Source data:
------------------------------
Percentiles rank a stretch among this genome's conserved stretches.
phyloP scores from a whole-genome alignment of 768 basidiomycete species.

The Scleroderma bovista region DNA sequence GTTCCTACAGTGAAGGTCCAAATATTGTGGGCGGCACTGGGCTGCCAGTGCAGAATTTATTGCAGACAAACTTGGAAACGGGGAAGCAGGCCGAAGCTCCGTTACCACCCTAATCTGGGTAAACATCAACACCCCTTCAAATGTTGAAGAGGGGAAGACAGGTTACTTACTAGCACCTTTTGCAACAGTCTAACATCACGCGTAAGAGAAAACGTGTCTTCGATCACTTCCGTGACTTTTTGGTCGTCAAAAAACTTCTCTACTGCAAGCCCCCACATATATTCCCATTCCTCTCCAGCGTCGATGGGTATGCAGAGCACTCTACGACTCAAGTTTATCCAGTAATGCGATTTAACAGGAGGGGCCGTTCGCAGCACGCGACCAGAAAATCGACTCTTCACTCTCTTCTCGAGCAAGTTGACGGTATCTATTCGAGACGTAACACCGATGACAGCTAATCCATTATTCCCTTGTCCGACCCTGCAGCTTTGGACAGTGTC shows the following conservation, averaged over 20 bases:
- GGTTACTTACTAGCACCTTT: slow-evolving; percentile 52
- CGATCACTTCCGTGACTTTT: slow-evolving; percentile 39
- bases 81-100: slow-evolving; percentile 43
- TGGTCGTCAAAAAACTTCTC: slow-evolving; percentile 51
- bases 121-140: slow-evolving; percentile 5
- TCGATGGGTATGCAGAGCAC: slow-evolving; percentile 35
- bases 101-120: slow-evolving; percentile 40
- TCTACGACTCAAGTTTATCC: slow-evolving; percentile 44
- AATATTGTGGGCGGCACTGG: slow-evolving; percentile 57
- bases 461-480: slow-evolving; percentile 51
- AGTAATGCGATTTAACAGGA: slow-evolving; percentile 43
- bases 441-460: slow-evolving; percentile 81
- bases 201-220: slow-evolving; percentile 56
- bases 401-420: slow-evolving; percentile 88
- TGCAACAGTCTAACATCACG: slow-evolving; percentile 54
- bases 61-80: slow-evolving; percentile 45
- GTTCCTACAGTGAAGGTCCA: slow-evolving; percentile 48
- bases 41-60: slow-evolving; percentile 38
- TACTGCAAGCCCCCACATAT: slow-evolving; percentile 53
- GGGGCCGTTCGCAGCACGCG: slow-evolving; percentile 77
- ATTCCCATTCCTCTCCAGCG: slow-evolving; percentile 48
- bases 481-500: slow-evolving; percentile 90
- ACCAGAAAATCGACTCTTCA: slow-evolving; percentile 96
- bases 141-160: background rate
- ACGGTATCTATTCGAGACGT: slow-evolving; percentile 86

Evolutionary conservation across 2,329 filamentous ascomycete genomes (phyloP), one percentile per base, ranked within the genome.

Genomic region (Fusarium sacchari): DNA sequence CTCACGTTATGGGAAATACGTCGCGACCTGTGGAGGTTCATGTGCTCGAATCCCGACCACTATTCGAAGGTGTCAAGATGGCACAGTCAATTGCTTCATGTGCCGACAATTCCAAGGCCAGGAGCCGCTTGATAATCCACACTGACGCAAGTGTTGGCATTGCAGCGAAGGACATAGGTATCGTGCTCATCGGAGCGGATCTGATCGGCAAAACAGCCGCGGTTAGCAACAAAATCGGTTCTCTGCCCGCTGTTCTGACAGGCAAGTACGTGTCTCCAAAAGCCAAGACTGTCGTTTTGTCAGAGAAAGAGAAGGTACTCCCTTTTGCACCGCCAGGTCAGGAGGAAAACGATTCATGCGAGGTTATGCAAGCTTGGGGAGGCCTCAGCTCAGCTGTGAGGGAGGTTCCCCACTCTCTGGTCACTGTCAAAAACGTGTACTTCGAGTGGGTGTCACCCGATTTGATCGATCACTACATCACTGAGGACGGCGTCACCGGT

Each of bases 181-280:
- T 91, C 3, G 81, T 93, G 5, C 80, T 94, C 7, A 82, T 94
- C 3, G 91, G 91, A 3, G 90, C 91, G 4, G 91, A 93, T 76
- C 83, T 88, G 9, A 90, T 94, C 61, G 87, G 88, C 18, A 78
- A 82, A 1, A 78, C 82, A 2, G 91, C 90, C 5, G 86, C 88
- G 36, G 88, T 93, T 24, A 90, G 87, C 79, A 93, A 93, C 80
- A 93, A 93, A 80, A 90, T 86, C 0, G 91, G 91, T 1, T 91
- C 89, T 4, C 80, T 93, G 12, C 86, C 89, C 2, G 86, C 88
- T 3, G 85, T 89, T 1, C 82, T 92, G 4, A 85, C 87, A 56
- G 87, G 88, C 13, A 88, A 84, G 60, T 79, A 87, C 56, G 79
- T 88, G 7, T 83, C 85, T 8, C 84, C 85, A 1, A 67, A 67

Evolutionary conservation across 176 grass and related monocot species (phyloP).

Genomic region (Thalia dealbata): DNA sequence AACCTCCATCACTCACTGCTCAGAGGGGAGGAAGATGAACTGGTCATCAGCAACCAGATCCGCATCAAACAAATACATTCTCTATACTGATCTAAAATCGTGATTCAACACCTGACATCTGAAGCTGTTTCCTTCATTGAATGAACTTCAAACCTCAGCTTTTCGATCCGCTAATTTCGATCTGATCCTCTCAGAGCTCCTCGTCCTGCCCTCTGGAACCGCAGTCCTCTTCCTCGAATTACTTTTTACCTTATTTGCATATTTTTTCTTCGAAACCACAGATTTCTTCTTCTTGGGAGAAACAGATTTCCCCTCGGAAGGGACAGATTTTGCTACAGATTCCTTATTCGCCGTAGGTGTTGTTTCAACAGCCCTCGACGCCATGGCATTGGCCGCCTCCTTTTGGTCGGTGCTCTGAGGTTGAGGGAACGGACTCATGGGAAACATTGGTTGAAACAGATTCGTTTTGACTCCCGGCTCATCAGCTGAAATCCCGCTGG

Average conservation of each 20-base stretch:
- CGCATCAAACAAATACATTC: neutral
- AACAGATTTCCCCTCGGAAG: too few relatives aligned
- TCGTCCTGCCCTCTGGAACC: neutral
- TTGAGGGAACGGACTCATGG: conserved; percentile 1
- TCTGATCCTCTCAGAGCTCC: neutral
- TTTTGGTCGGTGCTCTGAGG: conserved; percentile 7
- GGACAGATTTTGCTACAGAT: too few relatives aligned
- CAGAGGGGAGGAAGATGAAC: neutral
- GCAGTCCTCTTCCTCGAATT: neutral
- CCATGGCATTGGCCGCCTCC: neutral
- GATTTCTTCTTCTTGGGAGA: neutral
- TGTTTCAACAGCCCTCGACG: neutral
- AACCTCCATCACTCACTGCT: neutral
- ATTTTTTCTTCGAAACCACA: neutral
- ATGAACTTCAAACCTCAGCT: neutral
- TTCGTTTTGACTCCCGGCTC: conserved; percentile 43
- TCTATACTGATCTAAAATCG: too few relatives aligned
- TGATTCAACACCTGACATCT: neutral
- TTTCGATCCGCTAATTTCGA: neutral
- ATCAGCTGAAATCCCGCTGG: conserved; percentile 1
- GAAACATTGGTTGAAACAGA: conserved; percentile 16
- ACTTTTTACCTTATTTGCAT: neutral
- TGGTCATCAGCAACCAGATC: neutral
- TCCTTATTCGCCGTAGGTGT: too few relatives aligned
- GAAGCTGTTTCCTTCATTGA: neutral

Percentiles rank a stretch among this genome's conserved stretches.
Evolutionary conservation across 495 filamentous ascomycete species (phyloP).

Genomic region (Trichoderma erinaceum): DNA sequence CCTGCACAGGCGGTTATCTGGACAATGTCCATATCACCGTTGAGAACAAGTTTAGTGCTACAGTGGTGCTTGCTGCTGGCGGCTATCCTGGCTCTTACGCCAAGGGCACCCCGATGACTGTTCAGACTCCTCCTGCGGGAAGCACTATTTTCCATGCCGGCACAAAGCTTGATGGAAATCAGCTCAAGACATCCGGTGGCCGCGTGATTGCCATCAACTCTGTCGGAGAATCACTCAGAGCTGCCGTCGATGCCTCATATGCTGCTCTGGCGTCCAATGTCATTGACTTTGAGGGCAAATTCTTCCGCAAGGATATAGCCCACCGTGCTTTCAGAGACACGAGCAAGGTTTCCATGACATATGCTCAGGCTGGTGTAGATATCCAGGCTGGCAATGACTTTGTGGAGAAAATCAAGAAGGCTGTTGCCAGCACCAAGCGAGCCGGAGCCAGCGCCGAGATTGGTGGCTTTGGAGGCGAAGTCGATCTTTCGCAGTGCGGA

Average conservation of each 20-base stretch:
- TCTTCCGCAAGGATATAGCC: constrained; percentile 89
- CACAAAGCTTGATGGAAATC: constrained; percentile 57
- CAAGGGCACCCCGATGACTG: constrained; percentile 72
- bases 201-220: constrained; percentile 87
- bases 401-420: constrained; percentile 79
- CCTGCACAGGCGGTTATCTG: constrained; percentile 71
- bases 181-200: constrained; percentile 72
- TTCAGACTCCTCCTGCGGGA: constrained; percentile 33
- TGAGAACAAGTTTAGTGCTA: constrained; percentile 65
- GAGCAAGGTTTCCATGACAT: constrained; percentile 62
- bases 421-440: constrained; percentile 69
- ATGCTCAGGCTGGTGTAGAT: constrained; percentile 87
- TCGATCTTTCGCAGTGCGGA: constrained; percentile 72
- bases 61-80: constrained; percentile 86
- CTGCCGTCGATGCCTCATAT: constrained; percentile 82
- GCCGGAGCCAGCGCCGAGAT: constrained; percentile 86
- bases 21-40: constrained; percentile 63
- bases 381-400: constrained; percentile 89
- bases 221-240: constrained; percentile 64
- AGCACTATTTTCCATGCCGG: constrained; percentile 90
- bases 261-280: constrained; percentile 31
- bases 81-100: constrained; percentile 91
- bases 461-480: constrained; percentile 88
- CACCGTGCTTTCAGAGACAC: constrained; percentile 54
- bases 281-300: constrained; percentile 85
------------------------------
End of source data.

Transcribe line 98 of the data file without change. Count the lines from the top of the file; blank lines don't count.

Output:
- bases 281-300: constrained; percentile 85